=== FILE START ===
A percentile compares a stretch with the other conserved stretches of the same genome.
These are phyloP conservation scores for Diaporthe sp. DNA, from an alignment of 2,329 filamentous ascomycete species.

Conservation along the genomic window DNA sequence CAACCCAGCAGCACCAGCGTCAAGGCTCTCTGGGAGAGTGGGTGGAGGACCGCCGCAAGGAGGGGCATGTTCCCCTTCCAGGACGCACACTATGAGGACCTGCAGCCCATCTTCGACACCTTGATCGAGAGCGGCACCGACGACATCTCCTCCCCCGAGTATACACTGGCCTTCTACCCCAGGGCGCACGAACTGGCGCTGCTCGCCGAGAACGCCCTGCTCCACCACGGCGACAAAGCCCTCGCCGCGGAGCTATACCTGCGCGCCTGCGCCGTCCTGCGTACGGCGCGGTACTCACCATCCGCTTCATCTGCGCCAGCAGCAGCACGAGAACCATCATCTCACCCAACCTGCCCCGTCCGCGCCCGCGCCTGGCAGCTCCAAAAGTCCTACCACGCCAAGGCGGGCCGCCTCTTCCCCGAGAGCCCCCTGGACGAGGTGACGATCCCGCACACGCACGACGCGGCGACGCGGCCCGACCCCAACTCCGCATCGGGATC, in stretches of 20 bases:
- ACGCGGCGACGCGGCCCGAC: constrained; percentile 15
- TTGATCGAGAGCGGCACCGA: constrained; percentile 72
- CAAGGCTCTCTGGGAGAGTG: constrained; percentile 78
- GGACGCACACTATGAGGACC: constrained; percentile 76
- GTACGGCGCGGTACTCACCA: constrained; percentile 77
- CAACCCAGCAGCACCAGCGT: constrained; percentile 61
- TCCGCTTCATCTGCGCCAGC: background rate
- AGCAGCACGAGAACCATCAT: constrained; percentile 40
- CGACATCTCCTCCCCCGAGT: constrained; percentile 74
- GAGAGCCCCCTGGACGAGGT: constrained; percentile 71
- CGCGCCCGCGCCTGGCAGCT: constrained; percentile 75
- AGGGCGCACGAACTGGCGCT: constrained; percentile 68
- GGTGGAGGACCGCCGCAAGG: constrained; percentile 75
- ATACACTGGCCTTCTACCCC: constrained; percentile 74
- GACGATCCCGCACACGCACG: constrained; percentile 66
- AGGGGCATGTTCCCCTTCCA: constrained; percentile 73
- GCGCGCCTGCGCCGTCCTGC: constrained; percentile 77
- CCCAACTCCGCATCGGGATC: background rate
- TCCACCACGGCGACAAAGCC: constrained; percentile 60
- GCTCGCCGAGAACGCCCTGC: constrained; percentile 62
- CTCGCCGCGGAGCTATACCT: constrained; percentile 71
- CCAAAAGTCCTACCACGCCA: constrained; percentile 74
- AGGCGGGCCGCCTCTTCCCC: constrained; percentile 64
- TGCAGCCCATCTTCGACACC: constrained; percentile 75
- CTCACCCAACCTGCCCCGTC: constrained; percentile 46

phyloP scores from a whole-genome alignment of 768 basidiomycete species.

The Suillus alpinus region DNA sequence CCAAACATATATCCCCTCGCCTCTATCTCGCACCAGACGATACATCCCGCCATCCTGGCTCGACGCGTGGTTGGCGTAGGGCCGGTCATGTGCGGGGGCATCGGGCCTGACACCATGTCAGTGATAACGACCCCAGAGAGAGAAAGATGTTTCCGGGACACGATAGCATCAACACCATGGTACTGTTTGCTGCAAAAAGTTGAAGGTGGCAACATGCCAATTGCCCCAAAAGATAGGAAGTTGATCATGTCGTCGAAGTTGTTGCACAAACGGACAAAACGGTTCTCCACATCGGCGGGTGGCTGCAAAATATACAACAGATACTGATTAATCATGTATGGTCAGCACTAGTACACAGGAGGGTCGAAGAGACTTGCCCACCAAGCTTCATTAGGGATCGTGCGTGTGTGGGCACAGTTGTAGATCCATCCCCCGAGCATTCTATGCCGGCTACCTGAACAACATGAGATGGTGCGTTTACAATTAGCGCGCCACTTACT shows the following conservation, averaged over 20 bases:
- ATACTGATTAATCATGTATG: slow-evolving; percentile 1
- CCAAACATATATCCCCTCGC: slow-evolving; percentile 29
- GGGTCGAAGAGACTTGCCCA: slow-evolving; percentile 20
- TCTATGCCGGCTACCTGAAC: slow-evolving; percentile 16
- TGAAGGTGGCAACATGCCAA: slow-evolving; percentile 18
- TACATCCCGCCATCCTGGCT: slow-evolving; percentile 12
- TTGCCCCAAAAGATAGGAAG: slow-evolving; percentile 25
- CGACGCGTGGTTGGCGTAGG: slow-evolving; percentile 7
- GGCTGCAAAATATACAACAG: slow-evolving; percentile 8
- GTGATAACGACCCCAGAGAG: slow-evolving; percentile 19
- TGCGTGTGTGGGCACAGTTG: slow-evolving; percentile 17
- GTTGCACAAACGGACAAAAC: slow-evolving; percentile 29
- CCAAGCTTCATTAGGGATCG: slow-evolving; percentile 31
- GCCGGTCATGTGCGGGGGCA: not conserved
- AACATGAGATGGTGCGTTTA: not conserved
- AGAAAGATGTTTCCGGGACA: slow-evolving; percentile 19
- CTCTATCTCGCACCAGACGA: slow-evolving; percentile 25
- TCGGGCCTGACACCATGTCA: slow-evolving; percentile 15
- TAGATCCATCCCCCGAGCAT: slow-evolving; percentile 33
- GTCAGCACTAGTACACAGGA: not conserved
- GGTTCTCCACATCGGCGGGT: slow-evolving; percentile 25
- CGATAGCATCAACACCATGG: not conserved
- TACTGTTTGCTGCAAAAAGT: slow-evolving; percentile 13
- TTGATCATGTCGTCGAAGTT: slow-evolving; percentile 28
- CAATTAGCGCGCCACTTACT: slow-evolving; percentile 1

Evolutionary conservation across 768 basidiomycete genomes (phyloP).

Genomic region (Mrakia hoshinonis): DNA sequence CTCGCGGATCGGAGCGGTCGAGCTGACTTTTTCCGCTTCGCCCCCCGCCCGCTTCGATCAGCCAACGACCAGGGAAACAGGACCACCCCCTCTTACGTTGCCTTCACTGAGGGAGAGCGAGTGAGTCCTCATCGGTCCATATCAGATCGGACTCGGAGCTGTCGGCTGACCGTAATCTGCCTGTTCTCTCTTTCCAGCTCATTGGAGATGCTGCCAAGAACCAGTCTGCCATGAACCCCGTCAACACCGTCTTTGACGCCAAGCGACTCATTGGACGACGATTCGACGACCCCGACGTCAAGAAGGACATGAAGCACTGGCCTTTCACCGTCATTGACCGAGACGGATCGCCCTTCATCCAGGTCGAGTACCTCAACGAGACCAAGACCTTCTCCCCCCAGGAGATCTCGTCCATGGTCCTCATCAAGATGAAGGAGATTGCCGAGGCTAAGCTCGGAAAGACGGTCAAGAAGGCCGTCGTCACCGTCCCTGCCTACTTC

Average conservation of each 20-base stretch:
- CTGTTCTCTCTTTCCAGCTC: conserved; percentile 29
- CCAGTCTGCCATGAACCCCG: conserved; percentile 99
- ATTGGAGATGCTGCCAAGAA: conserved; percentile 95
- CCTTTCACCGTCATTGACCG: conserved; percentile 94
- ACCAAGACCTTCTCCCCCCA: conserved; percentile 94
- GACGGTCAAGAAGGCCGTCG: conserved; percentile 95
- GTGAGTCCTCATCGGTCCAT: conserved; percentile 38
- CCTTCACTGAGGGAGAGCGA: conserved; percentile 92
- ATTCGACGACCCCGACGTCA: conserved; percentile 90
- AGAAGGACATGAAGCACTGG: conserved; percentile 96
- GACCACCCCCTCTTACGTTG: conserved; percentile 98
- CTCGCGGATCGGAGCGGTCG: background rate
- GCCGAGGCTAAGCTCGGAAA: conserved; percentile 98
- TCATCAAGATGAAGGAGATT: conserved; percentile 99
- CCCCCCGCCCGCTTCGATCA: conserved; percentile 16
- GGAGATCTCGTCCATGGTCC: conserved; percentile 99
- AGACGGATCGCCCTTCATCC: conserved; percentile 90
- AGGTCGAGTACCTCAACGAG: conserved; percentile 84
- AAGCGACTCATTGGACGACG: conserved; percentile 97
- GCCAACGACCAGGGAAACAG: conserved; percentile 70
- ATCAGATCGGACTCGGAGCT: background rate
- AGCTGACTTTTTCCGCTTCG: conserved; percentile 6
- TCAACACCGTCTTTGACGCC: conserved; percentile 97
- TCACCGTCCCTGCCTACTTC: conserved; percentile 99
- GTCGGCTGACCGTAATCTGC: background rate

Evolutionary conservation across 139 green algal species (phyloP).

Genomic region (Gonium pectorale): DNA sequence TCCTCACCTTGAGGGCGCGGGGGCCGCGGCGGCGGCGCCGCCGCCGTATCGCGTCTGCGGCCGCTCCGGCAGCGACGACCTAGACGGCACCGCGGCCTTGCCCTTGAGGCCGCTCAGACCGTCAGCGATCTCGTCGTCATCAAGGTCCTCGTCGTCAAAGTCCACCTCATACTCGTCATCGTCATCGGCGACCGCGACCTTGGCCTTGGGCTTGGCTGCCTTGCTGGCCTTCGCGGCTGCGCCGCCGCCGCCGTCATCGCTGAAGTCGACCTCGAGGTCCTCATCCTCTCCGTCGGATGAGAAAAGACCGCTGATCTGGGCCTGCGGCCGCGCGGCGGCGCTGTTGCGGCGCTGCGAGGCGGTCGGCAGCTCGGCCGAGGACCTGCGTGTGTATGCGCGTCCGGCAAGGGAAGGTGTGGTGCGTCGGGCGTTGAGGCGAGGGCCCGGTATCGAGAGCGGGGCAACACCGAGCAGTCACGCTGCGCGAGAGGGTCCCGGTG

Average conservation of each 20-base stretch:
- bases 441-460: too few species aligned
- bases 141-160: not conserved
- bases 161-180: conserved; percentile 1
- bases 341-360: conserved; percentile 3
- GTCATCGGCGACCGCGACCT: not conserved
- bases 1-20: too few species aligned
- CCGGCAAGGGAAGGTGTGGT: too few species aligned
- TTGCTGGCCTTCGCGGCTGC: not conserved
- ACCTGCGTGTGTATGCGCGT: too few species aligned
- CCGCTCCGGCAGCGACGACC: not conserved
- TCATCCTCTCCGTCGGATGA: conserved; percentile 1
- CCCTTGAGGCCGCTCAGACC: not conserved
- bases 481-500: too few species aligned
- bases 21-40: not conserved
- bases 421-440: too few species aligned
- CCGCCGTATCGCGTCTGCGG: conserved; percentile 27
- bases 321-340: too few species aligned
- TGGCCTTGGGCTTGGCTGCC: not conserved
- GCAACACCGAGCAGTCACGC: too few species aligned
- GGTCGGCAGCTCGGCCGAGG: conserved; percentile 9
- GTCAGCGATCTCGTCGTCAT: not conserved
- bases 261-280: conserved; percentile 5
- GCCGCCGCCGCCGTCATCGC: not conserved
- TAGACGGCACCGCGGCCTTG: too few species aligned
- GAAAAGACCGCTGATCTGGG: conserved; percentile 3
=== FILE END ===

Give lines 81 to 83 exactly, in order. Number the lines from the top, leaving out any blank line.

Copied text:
- TCAACACCGTCTTTGACGCC: conserved; percentile 97
- TCACCGTCCCTGCCTACTTC: conserved; percentile 99
- GTCGGCTGACCGTAATCTGC: background rate